Izna Donburi House

| 137 King Street E. Take a seat at the central communal table, where you and your friends can enjoy hearty Japanese comfort food alongside other diners, under dimly lit red lanterns. The wood panel walls, wooden tables and benches give the restaurant a warm, rustic vibe. From the open concept kitchen, you can spot the owner and chef, Chris Lee, in action. Chris was trained as a Japanese chef in Korea. He prides himself in making everything hand-made and cares deeply about his patrons. He even created a dish — the Omurice, chicken fried rice topped with omelet — for the Kitchener community.

As he said that, I glance at a group of students sitting at a few tables down. Multiple dishes are laid out along the table, food is being passed around. I hear laughter — sharing dishes and caught up in their conversation.

B et t e r W hen Sha re d

“I like to watch my customers’ faces when they try my food. I want them to be happy,” Chris says.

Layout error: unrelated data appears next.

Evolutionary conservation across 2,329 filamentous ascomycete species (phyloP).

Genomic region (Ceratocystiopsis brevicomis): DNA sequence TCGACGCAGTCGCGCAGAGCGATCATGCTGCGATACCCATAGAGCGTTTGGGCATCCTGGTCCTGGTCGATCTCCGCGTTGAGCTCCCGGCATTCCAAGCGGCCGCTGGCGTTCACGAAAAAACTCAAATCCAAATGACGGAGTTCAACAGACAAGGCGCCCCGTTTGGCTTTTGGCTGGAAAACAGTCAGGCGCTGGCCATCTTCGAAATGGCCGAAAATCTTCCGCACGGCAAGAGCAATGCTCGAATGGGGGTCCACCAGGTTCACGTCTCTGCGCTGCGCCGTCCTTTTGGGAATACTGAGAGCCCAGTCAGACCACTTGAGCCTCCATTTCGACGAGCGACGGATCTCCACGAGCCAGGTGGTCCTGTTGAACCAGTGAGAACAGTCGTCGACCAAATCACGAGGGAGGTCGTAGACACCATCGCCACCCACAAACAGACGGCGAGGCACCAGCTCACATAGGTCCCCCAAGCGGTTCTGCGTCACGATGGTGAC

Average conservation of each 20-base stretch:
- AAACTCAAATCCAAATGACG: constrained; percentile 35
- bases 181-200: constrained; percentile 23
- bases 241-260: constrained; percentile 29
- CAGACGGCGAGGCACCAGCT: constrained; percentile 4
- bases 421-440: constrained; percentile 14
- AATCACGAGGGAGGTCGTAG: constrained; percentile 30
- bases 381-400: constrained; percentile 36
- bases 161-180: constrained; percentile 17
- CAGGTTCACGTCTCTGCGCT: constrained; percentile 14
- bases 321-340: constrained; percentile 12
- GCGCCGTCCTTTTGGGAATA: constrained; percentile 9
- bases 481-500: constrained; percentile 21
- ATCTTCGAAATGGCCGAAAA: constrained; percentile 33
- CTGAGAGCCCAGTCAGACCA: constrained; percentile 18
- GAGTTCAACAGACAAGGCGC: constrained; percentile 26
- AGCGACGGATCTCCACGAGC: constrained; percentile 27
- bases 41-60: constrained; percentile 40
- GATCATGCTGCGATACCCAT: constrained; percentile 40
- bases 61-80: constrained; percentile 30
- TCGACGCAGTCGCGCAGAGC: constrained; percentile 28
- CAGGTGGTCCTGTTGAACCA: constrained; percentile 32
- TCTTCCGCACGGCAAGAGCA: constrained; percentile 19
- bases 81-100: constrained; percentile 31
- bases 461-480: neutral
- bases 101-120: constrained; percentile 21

East African Café

| 50 Ontario Street S. 13

to dinner time, in efforts to accommodate more of his patrons.

O n t h e M enu

Afework Girmayie, the owner of East African Café makes you feel at home the moment you walk inside. The interior is very simple, with African paintings hanging from the mustard coloured walls and you can hear the sound of a television playing in the back. You feel like you’re in someone’s home rather than a restaurant.

The dishes are mainly vegetarian/vegan with some meat options available. The portions are incredibly generous so be sure to come here on an empty stomach.

“Central to our dishes is injera, a yeast-risen flatbread on which various minced vegetables and savoury stews are served. Patrons use the injera, rather than utensils, to pick up morsels of food, usually from a large platter shared with family or friends,” Afework said.

When you step into this tiny Tiki bar, you feel transported to a tropical destination. Exotic cocktails are served with the ubiquitous, colourful umbrella, dancing Hula-girl lamps give light to a dim atmosphere, and surfboards are used as tables.